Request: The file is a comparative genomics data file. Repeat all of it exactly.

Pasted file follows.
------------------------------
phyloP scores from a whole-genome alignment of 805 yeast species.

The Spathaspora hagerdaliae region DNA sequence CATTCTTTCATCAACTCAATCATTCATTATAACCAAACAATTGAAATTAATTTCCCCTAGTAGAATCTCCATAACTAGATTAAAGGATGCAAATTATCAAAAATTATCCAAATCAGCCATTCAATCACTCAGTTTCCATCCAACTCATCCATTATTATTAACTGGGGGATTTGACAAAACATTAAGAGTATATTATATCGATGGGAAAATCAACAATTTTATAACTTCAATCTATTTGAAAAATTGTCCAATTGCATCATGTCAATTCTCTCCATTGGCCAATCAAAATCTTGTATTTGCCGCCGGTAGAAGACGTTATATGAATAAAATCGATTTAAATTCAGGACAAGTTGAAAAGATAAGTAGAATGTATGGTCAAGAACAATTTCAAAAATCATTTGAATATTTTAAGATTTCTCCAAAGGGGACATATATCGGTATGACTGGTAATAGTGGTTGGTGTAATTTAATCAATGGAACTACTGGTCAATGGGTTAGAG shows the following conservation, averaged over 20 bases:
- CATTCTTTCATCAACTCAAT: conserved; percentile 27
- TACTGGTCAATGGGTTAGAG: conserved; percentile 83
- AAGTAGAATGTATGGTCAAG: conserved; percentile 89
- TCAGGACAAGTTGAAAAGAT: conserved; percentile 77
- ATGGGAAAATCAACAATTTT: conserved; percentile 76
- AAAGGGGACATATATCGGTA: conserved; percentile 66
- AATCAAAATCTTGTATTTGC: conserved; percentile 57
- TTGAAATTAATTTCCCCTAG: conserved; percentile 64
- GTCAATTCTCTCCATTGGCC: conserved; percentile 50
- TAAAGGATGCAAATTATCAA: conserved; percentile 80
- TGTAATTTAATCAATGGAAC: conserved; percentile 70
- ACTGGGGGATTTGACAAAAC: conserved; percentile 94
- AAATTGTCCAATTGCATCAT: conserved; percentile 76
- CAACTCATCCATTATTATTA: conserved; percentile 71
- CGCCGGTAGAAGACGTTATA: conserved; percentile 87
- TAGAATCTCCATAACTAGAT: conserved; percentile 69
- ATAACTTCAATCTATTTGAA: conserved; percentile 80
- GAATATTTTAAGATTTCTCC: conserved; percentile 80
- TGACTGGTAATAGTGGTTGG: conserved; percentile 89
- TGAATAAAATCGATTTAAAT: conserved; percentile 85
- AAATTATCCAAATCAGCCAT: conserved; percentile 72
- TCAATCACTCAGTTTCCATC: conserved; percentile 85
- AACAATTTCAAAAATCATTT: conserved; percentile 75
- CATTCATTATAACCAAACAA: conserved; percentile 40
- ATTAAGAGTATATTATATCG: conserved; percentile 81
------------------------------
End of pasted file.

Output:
phyloP scores from a whole-genome alignment of 805 yeast species.

The Spathaspora hagerdaliae region DNA sequence CATTCTTTCATCAACTCAATCATTCATTATAACCAAACAATTGAAATTAATTTCCCCTAGTAGAATCTCCATAACTAGATTAAAGGATGCAAATTATCAAAAATTATCCAAATCAGCCATTCAATCACTCAGTTTCCATCCAACTCATCCATTATTATTAACTGGGGGATTTGACAAAACATTAAGAGTATATTATATCGATGGGAAAATCAACAATTTTATAACTTCAATCTATTTGAAAAATTGTCCAATTGCATCATGTCAATTCTCTCCATTGGCCAATCAAAATCTTGTATTTGCCGCCGGTAGAAGACGTTATATGAATAAAATCGATTTAAATTCAGGACAAGTTGAAAAGATAAGTAGAATGTATGGTCAAGAACAATTTCAAAAATCATTTGAATATTTTAAGATTTCTCCAAAGGGGACATATATCGGTATGACTGGTAATAGTGGTTGGTGTAATTTAATCAATGGAACTACTGGTCAATGGGTTAGAG shows the following conservation, averaged over 20 bases:
- CATTCTTTCATCAACTCAAT: conserved; percentile 27
- TACTGGTCAATGGGTTAGAG: conserved; percentile 83
- AAGTAGAATGTATGGTCAAG: conserved; percentile 89
- TCAGGACAAGTTGAAAAGAT: conserved; percentile 77
- ATGGGAAAATCAACAATTTT: conserved; percentile 76
- AAAGGGGACATATATCGGTA: conserved; percentile 66
- AATCAAAATCTTGTATTTGC: conserved; percentile 57
- TTGAAATTAATTTCCCCTAG: conserved; percentile 64
- GTCAATTCTCTCCATTGGCC: conserved; percentile 50
- TAAAGGATGCAAATTATCAA: conserved; percentile 80
- TGTAATTTAATCAATGGAAC: conserved; percentile 70
- ACTGGGGGATTTGACAAAAC: conserved; percentile 94
- AAATTGTCCAATTGCATCAT: conserved; percentile 76
- CAACTCATCCATTATTATTA: conserved; percentile 71
- CGCCGGTAGAAGACGTTATA: conserved; percentile 87
- TAGAATCTCCATAACTAGAT: conserved; percentile 69
- ATAACTTCAATCTATTTGAA: conserved; percentile 80
- GAATATTTTAAGATTTCTCC: conserved; percentile 80
- TGACTGGTAATAGTGGTTGG: conserved; percentile 89
- TGAATAAAATCGATTTAAAT: conserved; percentile 85
- AAATTATCCAAATCAGCCAT: conserved; percentile 72
- TCAATCACTCAGTTTCCATC: conserved; percentile 85
- AACAATTTCAAAAATCATTT: conserved; percentile 75
- CATTCATTATAACCAAACAA: conserved; percentile 40
- ATTAAGAGTATATTATATCG: conserved; percentile 81